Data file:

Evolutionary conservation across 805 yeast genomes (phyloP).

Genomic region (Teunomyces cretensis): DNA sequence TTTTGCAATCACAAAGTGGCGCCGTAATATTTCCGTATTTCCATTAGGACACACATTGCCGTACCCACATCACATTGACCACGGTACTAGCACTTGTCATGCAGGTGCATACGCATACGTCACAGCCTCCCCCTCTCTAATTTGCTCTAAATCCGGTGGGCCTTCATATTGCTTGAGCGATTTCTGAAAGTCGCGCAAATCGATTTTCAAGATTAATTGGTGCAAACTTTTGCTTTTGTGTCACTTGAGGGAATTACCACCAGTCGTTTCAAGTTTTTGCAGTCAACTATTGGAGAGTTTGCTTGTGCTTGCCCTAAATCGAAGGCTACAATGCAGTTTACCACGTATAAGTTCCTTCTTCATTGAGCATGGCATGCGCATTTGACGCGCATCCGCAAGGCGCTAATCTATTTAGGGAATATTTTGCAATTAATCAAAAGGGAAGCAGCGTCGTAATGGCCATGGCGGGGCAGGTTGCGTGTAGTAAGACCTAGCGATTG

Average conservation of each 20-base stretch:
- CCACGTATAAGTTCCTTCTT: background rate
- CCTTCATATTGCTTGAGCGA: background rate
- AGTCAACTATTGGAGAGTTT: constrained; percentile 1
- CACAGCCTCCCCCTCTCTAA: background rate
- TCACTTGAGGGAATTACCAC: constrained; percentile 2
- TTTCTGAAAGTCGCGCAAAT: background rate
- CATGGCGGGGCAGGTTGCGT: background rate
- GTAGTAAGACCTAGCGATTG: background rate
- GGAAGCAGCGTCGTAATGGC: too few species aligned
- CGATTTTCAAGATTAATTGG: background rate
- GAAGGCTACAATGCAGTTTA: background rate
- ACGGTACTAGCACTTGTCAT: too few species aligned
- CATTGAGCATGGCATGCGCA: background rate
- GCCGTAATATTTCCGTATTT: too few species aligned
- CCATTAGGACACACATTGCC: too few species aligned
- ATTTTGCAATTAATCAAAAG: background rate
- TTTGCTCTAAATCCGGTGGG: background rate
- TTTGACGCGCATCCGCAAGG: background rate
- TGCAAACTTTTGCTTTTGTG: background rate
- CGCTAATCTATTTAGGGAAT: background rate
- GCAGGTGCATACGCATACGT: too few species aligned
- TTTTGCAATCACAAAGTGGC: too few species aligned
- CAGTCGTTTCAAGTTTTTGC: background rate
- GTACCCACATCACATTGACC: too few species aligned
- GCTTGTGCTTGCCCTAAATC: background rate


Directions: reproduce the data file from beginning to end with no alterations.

Evolutionary conservation across 805 yeast genomes (phyloP).

Genomic region (Teunomyces cretensis): DNA sequence TTTTGCAATCACAAAGTGGCGCCGTAATATTTCCGTATTTCCATTAGGACACACATTGCCGTACCCACATCACATTGACCACGGTACTAGCACTTGTCATGCAGGTGCATACGCATACGTCACAGCCTCCCCCTCTCTAATTTGCTCTAAATCCGGTGGGCCTTCATATTGCTTGAGCGATTTCTGAAAGTCGCGCAAATCGATTTTCAAGATTAATTGGTGCAAACTTTTGCTTTTGTGTCACTTGAGGGAATTACCACCAGTCGTTTCAAGTTTTTGCAGTCAACTATTGGAGAGTTTGCTTGTGCTTGCCCTAAATCGAAGGCTACAATGCAGTTTACCACGTATAAGTTCCTTCTTCATTGAGCATGGCATGCGCATTTGACGCGCATCCGCAAGGCGCTAATCTATTTAGGGAATATTTTGCAATTAATCAAAAGGGAAGCAGCGTCGTAATGGCCATGGCGGGGCAGGTTGCGTGTAGTAAGACCTAGCGATTG

Average conservation of each 20-base stretch:
- CCACGTATAAGTTCCTTCTT: background rate
- CCTTCATATTGCTTGAGCGA: background rate
- AGTCAACTATTGGAGAGTTT: constrained; percentile 1
- CACAGCCTCCCCCTCTCTAA: background rate
- TCACTTGAGGGAATTACCAC: constrained; percentile 2
- TTTCTGAAAGTCGCGCAAAT: background rate
- CATGGCGGGGCAGGTTGCGT: background rate
- GTAGTAAGACCTAGCGATTG: background rate
- GGAAGCAGCGTCGTAATGGC: too few species aligned
- CGATTTTCAAGATTAATTGG: background rate
- GAAGGCTACAATGCAGTTTA: background rate
- ACGGTACTAGCACTTGTCAT: too few species aligned
- CATTGAGCATGGCATGCGCA: background rate
- GCCGTAATATTTCCGTATTT: too few species aligned
- CCATTAGGACACACATTGCC: too few species aligned
- ATTTTGCAATTAATCAAAAG: background rate
- TTTGCTCTAAATCCGGTGGG: background rate
- TTTGACGCGCATCCGCAAGG: background rate
- TGCAAACTTTTGCTTTTGTG: background rate
- CGCTAATCTATTTAGGGAAT: background rate
- GCAGGTGCATACGCATACGT: too few species aligned
- TTTTGCAATCACAAAGTGGC: too few species aligned
- CAGTCGTTTCAAGTTTTTGC: background rate
- GTACCCACATCACATTGACC: too few species aligned
- GCTTGTGCTTGCCCTAAATC: background rate